For decades the Algerian regime has linked development projects in the south-western regions of the country with its expansionist ambitions

Algeria launches plans for an Atlantic outlet

Puesto de control fronterizo entre Marruecos y Mauritania en Guerguerat, ubicado en el Sáhara Occidental - AFP/FADEL SENNA
AFP/FADEL SENNA - Border checkpoint between Morocco and Mauritania at Guerguerat in Western Sahara

Last week, Algerian President Abdelmadjid Tebboune travelled to Tindouf as part of "a working and inspection visit", with the aim of inaugurating and inspecting "several key development projects", as reported in Algerian media. This trip comes in the midst of Algeria's presidential election campaign, as well as other relevant developments in the region. Tebboune's visit to Tindouf also coincides with Morocco's renewed success in reasserting its sovereignty over its southern regions. 

Rabat's diplomatic achievements have pushed the Algerian regime into unprecedented isolation, thus thwarting its expansionist ambitions towards the Atlantic coast through southern Morocco.

During his visit to Tindouf, Tebboune stressed that Algeria "regained its strength and its fundamental and pioneering position at regional and international level thanks to the People's National Army and the loyalty of its men". He assured that the state of Tindouf would become a real industrial centre, stressing in this respect the Ghar Jbeilat mine and the railway, two projects which he considered "vital" and which would contribute to eliminating unemployment and guaranteeing jobs for the benefit of the region's young people.

Tindouf is located 1,750 km from the country's capital. It is close to the borders of Mauritania and Morocco, making it of great strategic importance, and includes Algerian military bases. It has also been home to Sahrawi refugee camps since 1975 and, in January 1976, the Polisario Front announced from these camps the establishment of the so-called "Sahrawi Arab Democratic Republic" with direct control and support from the Algerian regime.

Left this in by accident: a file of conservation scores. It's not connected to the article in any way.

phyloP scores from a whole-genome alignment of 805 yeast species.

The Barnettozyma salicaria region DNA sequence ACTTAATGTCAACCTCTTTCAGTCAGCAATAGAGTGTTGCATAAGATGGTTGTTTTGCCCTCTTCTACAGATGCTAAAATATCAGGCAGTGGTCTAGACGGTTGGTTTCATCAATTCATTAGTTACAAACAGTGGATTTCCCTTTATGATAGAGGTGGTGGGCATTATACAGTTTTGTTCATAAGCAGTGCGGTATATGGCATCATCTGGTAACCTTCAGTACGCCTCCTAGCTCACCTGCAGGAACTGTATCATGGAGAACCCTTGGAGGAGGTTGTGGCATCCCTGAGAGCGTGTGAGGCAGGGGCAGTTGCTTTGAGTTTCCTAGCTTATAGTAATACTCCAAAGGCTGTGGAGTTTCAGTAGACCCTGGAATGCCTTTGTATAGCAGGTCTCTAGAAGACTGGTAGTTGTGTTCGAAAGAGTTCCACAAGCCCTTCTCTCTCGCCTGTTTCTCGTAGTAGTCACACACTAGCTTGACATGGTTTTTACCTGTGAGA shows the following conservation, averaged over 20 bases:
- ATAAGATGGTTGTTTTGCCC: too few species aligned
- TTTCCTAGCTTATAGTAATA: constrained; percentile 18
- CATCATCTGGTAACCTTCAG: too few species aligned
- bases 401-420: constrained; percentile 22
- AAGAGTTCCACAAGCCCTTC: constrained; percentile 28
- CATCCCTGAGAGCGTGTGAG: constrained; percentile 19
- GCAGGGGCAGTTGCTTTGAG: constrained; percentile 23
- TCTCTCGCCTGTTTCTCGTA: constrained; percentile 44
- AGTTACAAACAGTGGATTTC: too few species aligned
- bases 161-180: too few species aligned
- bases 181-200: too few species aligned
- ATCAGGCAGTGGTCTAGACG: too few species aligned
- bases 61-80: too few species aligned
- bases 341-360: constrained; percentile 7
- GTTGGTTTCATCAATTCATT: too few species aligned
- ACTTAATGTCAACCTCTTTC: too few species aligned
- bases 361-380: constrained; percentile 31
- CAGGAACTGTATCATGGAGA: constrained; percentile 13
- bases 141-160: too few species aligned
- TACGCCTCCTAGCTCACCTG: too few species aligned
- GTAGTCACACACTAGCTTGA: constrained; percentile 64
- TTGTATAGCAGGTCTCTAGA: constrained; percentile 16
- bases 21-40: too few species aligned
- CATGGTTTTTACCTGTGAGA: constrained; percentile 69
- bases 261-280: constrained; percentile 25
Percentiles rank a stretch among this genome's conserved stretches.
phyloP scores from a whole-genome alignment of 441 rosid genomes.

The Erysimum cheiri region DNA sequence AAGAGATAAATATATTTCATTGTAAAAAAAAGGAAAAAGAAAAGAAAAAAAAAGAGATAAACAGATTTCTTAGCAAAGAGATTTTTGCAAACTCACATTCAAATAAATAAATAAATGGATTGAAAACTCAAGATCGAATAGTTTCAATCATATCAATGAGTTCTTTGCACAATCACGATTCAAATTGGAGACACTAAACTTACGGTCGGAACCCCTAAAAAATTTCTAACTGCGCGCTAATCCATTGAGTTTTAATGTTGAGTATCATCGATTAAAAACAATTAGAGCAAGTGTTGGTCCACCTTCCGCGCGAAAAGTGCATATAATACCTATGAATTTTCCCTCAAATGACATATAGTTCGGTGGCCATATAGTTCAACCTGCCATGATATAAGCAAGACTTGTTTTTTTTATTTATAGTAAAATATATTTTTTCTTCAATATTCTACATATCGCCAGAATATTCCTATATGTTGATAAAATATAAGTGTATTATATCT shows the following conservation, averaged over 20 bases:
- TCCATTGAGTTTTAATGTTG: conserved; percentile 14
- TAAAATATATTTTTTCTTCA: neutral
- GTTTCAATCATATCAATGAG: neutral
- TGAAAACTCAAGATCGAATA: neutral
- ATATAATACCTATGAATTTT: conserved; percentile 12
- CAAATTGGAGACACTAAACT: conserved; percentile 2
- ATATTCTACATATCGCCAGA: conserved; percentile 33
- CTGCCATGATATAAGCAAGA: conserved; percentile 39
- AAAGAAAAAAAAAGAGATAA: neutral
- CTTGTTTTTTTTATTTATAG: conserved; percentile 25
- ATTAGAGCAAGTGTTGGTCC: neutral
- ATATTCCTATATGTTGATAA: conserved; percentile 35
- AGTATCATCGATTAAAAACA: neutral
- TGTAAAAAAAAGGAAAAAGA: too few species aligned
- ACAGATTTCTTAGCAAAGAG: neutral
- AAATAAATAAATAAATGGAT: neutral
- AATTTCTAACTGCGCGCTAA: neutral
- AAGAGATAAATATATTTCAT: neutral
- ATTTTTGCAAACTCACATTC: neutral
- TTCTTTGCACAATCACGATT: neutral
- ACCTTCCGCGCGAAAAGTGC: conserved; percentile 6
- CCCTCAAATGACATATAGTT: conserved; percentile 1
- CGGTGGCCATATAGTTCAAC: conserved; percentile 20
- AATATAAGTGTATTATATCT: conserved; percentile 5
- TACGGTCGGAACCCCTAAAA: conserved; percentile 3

In addition, the area is noted for its natural wealth, underground resources, soils and mines rich in uranium, gold, gas, iron and phosphates, according to Al-Arab. In this regard, a study published by the American Research Center in 2019 revealed that the wealth of the Algerian desert exceeds the value of 26 trillion dollars, a wealth that has not been exploited or invested.

PHOTO/FILE - El presidente argelino Abdelmadjid Tebboune
PHOTO/FILE - The Algerian President Abdelmadjid Tebboune

Despite this wealth, however, Algeria is "a rich country inhabited by poor people", as Al-Arab puts it. This is also due to policies and corruption, as well as heavy state investment in armaments. An analysis published by the website 'WorldCrunch' last June stated that Algeria's enormous wealth of natural resources 'is no longer enough to hide the backwardness of the country's economy from its Maghreb neighbours, and it is likely to face 'serious difficulties by 2028'.

Instead of focusing on these resources, the Algerian regime has focused on developing a 600 million euro road project linking Tindouf and the Mauritanian town of Zouerate, stretching over a distance of 775 kilometres. According to analysts quoted by Al-Arab, this plan demonstrates "the desperation to break through Morocco's wall".

The Tinduf-Zouérat road is planned to be the first stage to the Atlantic coast through Mauritanian territory, either via a new road for vehicles or by relying on the railway linking Zouerate and the coastal town of Nouadhibou over a distance of approximately 650 km.

PHOTO/ARCHIVO - Presidente de Mauritania, Mohamed Ould Cheikh Ghazouani
PHOTO/ARCHIVO - President of Mauritania, Mohamed Ould Cheikh Ghazouani

According to Al-Arab, movement along the rough terrain of the Tindouf-Zouérat road requires intense security efforts by Algeria and Mauritania due to the activity of terrorist and armed groups trafficking arms and drugs.

Algiers hopes that Mauritanian ports could provide an opportunity to improve trade with South American countries and export its mining materials exploited in the Ghar Jbeilat mine, with reserves valued at 3.5 billion tonnes of iron ore. The mine is currently operated in cooperation with Chinese companies.